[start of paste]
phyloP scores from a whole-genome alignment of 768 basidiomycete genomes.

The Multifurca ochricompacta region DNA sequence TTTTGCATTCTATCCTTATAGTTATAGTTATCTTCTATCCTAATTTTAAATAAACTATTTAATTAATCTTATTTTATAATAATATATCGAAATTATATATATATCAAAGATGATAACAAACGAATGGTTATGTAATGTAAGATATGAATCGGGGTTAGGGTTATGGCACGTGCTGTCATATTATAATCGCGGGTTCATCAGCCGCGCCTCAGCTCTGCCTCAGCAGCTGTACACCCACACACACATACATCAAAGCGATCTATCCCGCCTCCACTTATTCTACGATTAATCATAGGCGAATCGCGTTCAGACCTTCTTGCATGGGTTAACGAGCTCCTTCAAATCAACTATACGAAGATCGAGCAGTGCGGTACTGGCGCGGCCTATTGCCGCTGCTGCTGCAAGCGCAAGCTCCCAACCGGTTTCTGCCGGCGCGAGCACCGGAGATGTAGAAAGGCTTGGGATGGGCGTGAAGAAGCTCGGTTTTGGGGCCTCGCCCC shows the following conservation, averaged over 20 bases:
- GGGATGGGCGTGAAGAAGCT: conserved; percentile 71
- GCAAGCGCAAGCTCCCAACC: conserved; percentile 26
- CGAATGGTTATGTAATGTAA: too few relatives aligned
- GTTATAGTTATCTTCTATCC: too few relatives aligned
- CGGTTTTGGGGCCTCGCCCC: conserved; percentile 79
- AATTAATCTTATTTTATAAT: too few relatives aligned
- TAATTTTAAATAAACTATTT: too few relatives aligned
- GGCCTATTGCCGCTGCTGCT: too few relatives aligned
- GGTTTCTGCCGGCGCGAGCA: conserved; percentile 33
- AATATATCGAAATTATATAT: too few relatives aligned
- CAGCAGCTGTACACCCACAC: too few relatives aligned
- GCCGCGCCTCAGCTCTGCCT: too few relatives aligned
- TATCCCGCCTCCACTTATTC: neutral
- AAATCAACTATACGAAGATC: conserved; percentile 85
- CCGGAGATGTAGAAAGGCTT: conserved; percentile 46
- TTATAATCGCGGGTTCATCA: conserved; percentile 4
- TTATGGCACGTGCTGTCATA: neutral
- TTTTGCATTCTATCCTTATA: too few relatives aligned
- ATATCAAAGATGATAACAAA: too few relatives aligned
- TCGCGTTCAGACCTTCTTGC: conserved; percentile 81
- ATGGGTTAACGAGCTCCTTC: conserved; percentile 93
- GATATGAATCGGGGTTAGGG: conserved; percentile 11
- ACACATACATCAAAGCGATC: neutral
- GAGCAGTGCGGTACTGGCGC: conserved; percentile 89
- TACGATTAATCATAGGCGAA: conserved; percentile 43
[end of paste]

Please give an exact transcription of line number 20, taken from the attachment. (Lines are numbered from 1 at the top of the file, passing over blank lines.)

- TTTTGCATTCTATCCTTATA: too few relatives aligned